Why Kelly wants to extend Kansas pension obligations and pay down other debt

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For the second consecutive year, Kansas Gov. Laura Kelly is seeking to refinance the state's pension debt, pushing maximum annual debt service of $1 billion in 2032 to a decade later.

The proposal, stymied in the 2019 legislative session, would raise pension costs for the Kansas Public Employees Retirement System, or KPERS, by $4.4 billion.

Kelly's goal is to lower annual payments by $130 million to $160 million over the next four years as the state builds budget reserves and restores funding for schools. The pension payments would still top $1 billion, but not until 2041.

“Kansas' re-amortization of KPERS to make smaller payments in the short term is akin to making the minimum payment on a credit card bill,” according to the nonprofit Kansas Policy Institute. “In other words, the lower the contributions Kansas makes today, the higher contributions must be tomorrow."

In her $7.8 billion budget proposal to Kansas lawmakers, Kelly defended re-amortization as “a frequently used tool to manage pension systems in other states."

“This will not only achieve KPERS payment sustainability, it will create $130.9 million in savings to the State General Fund, improving Kansas’ ability to fund education, public safety, and other critical areas of need,” the governor’s budget statement read. “It will not affect the state’s ability to fulfill obligations to Kansas retirees and actually better positions the state to make full, timely KPERS payments now and into the future.”

Kelly wants to pay $268.4 million to eliminate KPERS layering payments that resulted from skipping normal contributions to the system in fiscal 2017 and fiscal 2019.

S&P Global Ratings, which rates the state’s general obligation debt AA-minus, cited pension funding as a concern in a 2019 report.

“The state funds its pension systems under statutory funding contribution rates that haven't matched either the actuarially required contribution (ARC) before fiscal 2015, or GASB 68's new ADC for many years,” analysts said. “The problem has been largely state underfunding of the school pension system; the state employee division pension contribution alone has been generally funded at its actuarial requirement. While Kansas is funding its required contributions in 2020, a repeated history of underfunding actuarial rates at statutory levels has contributed to the state structural deficit and weak pension funding levels.”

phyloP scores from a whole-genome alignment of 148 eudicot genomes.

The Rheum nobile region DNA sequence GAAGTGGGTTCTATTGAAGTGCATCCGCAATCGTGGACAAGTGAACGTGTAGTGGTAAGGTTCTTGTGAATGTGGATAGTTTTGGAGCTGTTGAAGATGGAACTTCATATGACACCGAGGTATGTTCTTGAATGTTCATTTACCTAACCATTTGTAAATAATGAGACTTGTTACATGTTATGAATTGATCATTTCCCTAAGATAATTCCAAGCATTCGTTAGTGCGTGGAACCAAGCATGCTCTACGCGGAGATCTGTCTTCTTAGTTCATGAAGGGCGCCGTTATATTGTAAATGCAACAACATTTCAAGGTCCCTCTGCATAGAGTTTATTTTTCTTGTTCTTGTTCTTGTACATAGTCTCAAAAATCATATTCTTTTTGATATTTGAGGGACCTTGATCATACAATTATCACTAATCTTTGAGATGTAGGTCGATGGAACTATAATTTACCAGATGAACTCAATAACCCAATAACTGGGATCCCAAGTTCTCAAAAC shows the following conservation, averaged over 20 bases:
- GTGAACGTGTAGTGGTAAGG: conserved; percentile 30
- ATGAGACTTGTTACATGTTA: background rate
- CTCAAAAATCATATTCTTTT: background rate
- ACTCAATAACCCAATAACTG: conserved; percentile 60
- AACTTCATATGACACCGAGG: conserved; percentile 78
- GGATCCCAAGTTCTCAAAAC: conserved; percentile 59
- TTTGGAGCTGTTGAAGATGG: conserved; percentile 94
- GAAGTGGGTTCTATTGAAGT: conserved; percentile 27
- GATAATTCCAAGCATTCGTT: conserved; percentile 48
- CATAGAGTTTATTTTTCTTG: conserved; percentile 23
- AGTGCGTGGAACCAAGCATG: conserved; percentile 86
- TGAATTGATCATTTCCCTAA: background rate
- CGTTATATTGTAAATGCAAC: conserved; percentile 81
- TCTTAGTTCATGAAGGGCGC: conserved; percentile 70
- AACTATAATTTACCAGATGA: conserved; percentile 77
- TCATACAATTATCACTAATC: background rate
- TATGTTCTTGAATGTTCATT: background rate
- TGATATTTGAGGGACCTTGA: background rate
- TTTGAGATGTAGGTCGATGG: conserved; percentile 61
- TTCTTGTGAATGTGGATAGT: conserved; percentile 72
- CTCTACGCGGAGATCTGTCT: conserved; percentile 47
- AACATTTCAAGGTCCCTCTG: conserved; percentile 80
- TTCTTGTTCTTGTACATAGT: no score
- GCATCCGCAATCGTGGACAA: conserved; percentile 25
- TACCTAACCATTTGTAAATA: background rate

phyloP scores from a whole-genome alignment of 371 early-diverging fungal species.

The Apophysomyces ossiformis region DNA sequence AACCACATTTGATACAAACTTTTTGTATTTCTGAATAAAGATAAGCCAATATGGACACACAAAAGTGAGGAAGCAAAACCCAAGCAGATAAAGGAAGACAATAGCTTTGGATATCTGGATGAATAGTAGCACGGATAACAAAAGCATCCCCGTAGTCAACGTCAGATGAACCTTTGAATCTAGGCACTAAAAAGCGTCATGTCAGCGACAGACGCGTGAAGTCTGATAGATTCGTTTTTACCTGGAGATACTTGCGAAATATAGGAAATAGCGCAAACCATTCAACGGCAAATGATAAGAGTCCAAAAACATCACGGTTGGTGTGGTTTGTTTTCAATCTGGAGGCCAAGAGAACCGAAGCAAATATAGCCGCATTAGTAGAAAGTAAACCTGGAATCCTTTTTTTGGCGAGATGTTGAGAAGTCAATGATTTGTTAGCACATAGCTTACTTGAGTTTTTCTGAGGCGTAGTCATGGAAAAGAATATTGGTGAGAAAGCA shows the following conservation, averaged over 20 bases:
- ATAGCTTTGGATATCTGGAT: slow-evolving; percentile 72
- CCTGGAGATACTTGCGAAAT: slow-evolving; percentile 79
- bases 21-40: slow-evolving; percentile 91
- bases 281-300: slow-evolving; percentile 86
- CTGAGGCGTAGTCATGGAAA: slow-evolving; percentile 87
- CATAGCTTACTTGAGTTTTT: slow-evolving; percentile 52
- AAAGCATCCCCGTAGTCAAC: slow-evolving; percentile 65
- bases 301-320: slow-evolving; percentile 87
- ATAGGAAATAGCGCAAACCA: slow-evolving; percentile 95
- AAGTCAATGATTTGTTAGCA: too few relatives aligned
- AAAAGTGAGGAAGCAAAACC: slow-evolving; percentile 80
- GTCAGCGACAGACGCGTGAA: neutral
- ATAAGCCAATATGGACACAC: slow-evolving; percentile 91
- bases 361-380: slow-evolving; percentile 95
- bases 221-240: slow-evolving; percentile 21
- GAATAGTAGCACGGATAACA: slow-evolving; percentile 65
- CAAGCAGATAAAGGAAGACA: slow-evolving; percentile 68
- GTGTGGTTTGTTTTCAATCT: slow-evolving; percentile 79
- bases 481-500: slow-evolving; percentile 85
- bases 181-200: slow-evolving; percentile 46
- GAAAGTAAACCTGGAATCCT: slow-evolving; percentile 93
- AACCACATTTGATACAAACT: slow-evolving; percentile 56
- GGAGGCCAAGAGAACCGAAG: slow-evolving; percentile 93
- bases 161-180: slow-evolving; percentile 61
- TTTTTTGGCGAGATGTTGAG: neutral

While extending the horizon for pension debt, Kelly, a Democrat, wants to accelerate retirement of other state debt that grew under Republican Gov. Sam Brownback.

“Kansas accumulated a record level of debt during the last administration, just to pay for normal operations,” Kelly’s budget statement said. “The budget recommendation retires $602.5 million of that debt in FY 2020.”

The debt payoffs include repaying the $264.3 million balance of the loan issued in calendar year 2017 from the Pooled Money Investment Board. It also pays the off the $69.8 million balance of IMPACT bonds at the Department of Commerce.

“Altogether, paying these debts early saves an estimated $212.6 million in interest, as well as freeing up the related debt payments in future years,” the budget statement read.

The Kelly budget includes a statutorily required ending balance totaling $627.8 million. The 8% ending balance exceeds the amount required by law.

“Kansas has made tremendous strides in recovering from the last decade of fiscal chaos,” Kelly said in a statement. “This balanced budget builds on that progress and positions Kansas to begin a new decade of shared prosperity and growth.”

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